that another kind of government was possible dared hope
again. Marshal Vicente Cerna was named president. He was
an old man, too accustomed to the ways of tyranny to change,
and he and the men surrounding him continued Carrera's poli-
cies. Hope died once more in the people's heart. It was all
the same. Only the name of the president had changed.
Meanwhile Justo Rufino Barrios remained a prisoner on his
own land. If he had wanted to, he might have tried to bring
his case to the President's attention, though there was not
much chance of being pardoned because he did not have in-
EAGLE OF GUATEMALA
fluential friends at court, nor enough money to bribe. Also he
had too much pride to beg for something which he felt was his
by legal right. If he asked permission to return to San Marcos
it would be an admission that he had done wrong. Proudly he
refused to do so.
The first year at El Malacate was very difficult. The care-
taker had mismanaged the finca, and most of the peons living
on it were lazy and dishonest. Justo fired them all. But the
new ones did not take easily to his ways, and stubbornly re-
sisted his revolutionary ideas about planting crops and breed-
ing cattle. There were no neighbors, and since Justo was an
outcast, even the few people who lived within a day's ride
feared to be seen with him. He had never been one to crave
companionship, however, and sometimes now, looking back
on his life, it seemed to him that he had always been an out-
cast. As a boy in San Lorenzo he had been a little different
from the others because of his father's position. As a mule-
teer, though he ate and slept with the men, he had been
apart. As a student he had never fully been accepted. And
The enforced living at El Malacate rasped on his nerves at
first. Zelaya's act had changed the finca he had dreamt about
into a jail. It was many months before he was able to get
over that feeling. Finally Ciriaco arranged a few night ex-
cursions into San Marcos which helped, at least momentarily.
But he had to go in secret and leave again before dawn.
Yes, that first year had been a bad year. He had planted
cotton, the first time that cotton had been planted on a large
scale in Guatemala, and a few weeks before the harvest, just
as the seedballs were popping open to reveal the snow-white,
fluffy cotton, the entire crop had been destroyed by some
strange insect while he had to look on helplessly. People who
heard about Don Justo -Rufino's failure nodded their heads.
They had predicted it. Even his father did not have faith in
him. Justo realized himself how little he knew about the
land, and wondered how, except by bitter experience, he
would learn more. He needed confidence in himself and
friends who believed in him more than ever before. Every
day his thoughts returned to San Marcos and to the bitter
fact of his undignified exile. When he heard that Chusita
had been sent to Guatemala City to be married to one of
Carrera's closest friends, the thought did not hurt much. Only
her father's implacable hatred of Justo, which continued un-
abated, was real. Justo was not even allowed to visit his fam-
ily at San Lorenzo. And, with the crop failures, the little
money he had quickly gave out.
He brooded much. But at last the fertility and beauty and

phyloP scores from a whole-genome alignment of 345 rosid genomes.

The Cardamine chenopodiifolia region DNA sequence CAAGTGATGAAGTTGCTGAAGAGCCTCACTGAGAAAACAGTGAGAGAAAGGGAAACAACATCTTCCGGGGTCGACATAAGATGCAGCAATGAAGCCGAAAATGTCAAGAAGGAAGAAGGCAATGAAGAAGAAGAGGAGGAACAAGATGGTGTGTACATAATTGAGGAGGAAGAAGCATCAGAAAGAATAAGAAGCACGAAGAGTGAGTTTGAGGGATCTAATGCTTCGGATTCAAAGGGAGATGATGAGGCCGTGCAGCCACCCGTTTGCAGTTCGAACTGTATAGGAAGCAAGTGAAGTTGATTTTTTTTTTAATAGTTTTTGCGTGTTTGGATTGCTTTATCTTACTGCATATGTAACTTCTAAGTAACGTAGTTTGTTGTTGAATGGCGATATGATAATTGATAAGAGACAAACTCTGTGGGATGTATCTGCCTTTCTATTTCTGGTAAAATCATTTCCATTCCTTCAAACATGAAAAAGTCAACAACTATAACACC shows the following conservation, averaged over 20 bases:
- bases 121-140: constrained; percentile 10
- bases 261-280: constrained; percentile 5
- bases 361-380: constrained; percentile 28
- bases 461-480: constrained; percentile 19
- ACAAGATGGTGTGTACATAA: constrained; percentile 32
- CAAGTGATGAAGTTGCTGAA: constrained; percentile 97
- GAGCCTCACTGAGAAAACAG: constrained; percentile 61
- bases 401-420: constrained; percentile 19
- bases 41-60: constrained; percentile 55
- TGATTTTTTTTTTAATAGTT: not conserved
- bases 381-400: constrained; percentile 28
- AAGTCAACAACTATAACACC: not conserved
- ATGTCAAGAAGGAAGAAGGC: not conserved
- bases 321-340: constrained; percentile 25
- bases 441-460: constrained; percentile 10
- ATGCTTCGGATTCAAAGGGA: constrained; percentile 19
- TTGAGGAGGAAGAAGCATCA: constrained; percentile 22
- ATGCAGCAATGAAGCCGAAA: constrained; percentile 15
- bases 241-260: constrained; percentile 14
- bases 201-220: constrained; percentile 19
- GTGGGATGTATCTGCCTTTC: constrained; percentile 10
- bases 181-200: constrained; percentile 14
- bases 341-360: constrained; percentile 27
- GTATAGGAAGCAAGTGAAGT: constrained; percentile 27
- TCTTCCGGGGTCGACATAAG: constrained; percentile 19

promise of El Malacate softened his deep personal hurt. The
finca's life began to fill his own. The crops, after the first
year, were good. His cattle, their hides shining and without
blemish, began to bring in the much-needed money. His horses
were winners at all the races in which he entered them, and
he often rode them himself.
Yet there was a limit to planting and harvesting. Only a
small amount could be sold in the neighborhood; everything
harvested above that quota had to be sent to the cities by
mule caravan, and the roads were bad, often impassable. Soon
Justo found that he had to leave his cotton and cane to rot
in the fields for lack of transportation. He began to plant
coffee, which had never been planted on this coast of Guate-
mala before, thinking that its transport might be easier. Roads,
roads-how could his country and its people ever prosper
without them' Without them it did not matter if the crops
were good or bad, if a man worked hard or loafed. By the
EAGLE OF GUATEMALA
end of the second year at El Malacate, Justo was danger-
ously close to falling into the uncaring inertia which had be-
come so much a part of the Guatemalan character.
But the geographical location of El Malacate, which strad-
dled the highway to Mexico and was partly situated on Mexi-
can territory, kept him from this fate.
Travelers would stop overnight at El Malacate on their
way to and from Guatemala and Justo would be their host.
The finca house had many rooms and Chico, who, with his
wife, was manager of the household, would take care of them.
More often than not .Justo, tired after a long day in the
open, would not join the guests, but eat by himself. At other
times he would go into the dining room while they ate and
listen quietly to their tales.
Early in 1867 the Cruzes, a well-known, liberal Guate-
malan family, had tried to stage a revolution against the
Cerna government. Their leader, Serapio Cruz, unable to carry
through his plans, finally had to enter into an agreement with
the existing authorities by which he bound himself to hand
over his arms in return for an influential post in the govern-
ment and various reforms. He carried out his part of the bar-
gain, but Cerna's government, as soon as Don Serapio was
disarmed, expelled him from Guatemala and threatened him